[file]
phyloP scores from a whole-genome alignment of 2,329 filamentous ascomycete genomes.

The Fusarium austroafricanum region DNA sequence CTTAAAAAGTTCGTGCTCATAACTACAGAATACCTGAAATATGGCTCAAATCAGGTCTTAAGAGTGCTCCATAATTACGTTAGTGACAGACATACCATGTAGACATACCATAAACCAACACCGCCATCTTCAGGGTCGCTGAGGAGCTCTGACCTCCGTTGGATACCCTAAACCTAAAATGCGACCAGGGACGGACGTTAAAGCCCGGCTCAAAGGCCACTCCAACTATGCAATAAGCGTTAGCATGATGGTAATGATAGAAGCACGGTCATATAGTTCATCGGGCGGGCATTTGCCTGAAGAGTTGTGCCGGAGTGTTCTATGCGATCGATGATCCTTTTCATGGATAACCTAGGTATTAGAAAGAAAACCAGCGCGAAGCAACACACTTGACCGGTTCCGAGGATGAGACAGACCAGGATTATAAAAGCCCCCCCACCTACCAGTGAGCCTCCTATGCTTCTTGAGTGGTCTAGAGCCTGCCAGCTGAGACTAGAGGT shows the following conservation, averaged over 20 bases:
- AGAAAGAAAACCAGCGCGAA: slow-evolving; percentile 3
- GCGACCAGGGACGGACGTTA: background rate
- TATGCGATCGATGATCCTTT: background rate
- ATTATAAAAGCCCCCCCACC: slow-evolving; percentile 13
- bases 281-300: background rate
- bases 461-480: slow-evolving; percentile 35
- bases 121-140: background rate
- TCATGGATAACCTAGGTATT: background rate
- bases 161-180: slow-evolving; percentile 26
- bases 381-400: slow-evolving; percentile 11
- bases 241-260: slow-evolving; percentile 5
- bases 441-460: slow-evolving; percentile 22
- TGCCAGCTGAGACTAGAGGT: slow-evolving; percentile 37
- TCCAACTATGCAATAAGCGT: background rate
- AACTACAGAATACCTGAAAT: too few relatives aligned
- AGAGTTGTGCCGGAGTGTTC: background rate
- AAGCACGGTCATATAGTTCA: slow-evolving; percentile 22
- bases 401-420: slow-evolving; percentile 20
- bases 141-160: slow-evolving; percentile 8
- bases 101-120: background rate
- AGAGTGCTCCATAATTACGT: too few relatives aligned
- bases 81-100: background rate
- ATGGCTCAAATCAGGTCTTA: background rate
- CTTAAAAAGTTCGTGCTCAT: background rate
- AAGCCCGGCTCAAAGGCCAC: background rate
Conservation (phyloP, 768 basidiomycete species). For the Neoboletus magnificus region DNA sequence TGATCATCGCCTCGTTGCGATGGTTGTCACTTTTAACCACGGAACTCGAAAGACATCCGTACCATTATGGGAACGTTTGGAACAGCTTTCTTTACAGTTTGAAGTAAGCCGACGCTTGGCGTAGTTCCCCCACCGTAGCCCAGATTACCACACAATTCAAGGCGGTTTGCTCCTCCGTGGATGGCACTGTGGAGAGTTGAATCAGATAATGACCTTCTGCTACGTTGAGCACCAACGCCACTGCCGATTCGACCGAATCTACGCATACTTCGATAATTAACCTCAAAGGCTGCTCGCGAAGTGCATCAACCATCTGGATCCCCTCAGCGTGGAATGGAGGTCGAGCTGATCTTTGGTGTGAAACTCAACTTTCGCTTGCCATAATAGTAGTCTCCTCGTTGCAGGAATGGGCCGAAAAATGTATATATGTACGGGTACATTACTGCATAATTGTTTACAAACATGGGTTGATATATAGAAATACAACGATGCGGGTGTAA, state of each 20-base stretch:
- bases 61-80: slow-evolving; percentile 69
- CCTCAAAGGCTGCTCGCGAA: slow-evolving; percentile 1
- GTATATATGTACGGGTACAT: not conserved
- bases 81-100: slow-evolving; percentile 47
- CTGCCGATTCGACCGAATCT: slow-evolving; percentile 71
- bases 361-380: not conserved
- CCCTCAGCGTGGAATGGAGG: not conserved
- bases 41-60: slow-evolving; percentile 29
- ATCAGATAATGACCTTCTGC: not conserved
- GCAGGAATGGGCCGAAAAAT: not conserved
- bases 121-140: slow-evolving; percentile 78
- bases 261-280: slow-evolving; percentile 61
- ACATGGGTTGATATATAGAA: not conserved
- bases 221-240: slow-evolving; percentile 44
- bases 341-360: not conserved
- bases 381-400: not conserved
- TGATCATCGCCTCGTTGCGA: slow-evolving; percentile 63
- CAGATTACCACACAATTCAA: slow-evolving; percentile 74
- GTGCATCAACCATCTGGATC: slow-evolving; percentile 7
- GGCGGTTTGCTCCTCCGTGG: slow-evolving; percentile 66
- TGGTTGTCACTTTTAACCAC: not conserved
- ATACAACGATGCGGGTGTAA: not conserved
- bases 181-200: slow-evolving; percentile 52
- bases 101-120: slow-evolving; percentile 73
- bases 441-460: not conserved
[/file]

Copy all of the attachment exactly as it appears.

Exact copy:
phyloP scores from a whole-genome alignment of 2,329 filamentous ascomycete genomes.

The Fusarium austroafricanum region DNA sequence CTTAAAAAGTTCGTGCTCATAACTACAGAATACCTGAAATATGGCTCAAATCAGGTCTTAAGAGTGCTCCATAATTACGTTAGTGACAGACATACCATGTAGACATACCATAAACCAACACCGCCATCTTCAGGGTCGCTGAGGAGCTCTGACCTCCGTTGGATACCCTAAACCTAAAATGCGACCAGGGACGGACGTTAAAGCCCGGCTCAAAGGCCACTCCAACTATGCAATAAGCGTTAGCATGATGGTAATGATAGAAGCACGGTCATATAGTTCATCGGGCGGGCATTTGCCTGAAGAGTTGTGCCGGAGTGTTCTATGCGATCGATGATCCTTTTCATGGATAACCTAGGTATTAGAAAGAAAACCAGCGCGAAGCAACACACTTGACCGGTTCCGAGGATGAGACAGACCAGGATTATAAAAGCCCCCCCACCTACCAGTGAGCCTCCTATGCTTCTTGAGTGGTCTAGAGCCTGCCAGCTGAGACTAGAGGT shows the following conservation, averaged over 20 bases:
- AGAAAGAAAACCAGCGCGAA: slow-evolving; percentile 3
- GCGACCAGGGACGGACGTTA: background rate
- TATGCGATCGATGATCCTTT: background rate
- ATTATAAAAGCCCCCCCACC: slow-evolving; percentile 13
- bases 281-300: background rate
- bases 461-480: slow-evolving; percentile 35
- bases 121-140: background rate
- TCATGGATAACCTAGGTATT: background rate
- bases 161-180: slow-evolving; percentile 26
- bases 381-400: slow-evolving; percentile 11
- bases 241-260: slow-evolving; percentile 5
- bases 441-460: slow-evolving; percentile 22
- TGCCAGCTGAGACTAGAGGT: slow-evolving; percentile 37
- TCCAACTATGCAATAAGCGT: background rate
- AACTACAGAATACCTGAAAT: too few relatives aligned
- AGAGTTGTGCCGGAGTGTTC: background rate
- AAGCACGGTCATATAGTTCA: slow-evolving; percentile 22
- bases 401-420: slow-evolving; percentile 20
- bases 141-160: slow-evolving; percentile 8
- bases 101-120: background rate
- AGAGTGCTCCATAATTACGT: too few relatives aligned
- bases 81-100: background rate
- ATGGCTCAAATCAGGTCTTA: background rate
- CTTAAAAAGTTCGTGCTCAT: background rate
- AAGCCCGGCTCAAAGGCCAC: background rate
Conservation (phyloP, 768 basidiomycete species). For the Neoboletus magnificus region DNA sequence TGATCATCGCCTCGTTGCGATGGTTGTCACTTTTAACCACGGAACTCGAAAGACATCCGTACCATTATGGGAACGTTTGGAACAGCTTTCTTTACAGTTTGAAGTAAGCCGACGCTTGGCGTAGTTCCCCCACCGTAGCCCAGATTACCACACAATTCAAGGCGGTTTGCTCCTCCGTGGATGGCACTGTGGAGAGTTGAATCAGATAATGACCTTCTGCTACGTTGAGCACCAACGCCACTGCCGATTCGACCGAATCTACGCATACTTCGATAATTAACCTCAAAGGCTGCTCGCGAAGTGCATCAACCATCTGGATCCCCTCAGCGTGGAATGGAGGTCGAGCTGATCTTTGGTGTGAAACTCAACTTTCGCTTGCCATAATAGTAGTCTCCTCGTTGCAGGAATGGGCCGAAAAATGTATATATGTACGGGTACATTACTGCATAATTGTTTACAAACATGGGTTGATATATAGAAATACAACGATGCGGGTGTAA, state of each 20-base stretch:
- bases 61-80: slow-evolving; percentile 69
- CCTCAAAGGCTGCTCGCGAA: slow-evolving; percentile 1
- GTATATATGTACGGGTACAT: not conserved
- bases 81-100: slow-evolving; percentile 47
- CTGCCGATTCGACCGAATCT: slow-evolving; percentile 71
- bases 361-380: not conserved
- CCCTCAGCGTGGAATGGAGG: not conserved
- bases 41-60: slow-evolving; percentile 29
- ATCAGATAATGACCTTCTGC: not conserved
- GCAGGAATGGGCCGAAAAAT: not conserved
- bases 121-140: slow-evolving; percentile 78
- bases 261-280: slow-evolving; percentile 61
- ACATGGGTTGATATATAGAA: not conserved
- bases 221-240: slow-evolving; percentile 44
- bases 341-360: not conserved
- bases 381-400: not conserved
- TGATCATCGCCTCGTTGCGA: slow-evolving; percentile 63
- CAGATTACCACACAATTCAA: slow-evolving; percentile 74
- GTGCATCAACCATCTGGATC: slow-evolving; percentile 7
- GGCGGTTTGCTCCTCCGTGG: slow-evolving; percentile 66
- TGGTTGTCACTTTTAACCAC: not conserved
- ATACAACGATGCGGGTGTAA: not conserved
- bases 181-200: slow-evolving; percentile 52
- bases 101-120: slow-evolving; percentile 73
- bases 441-460: not conserved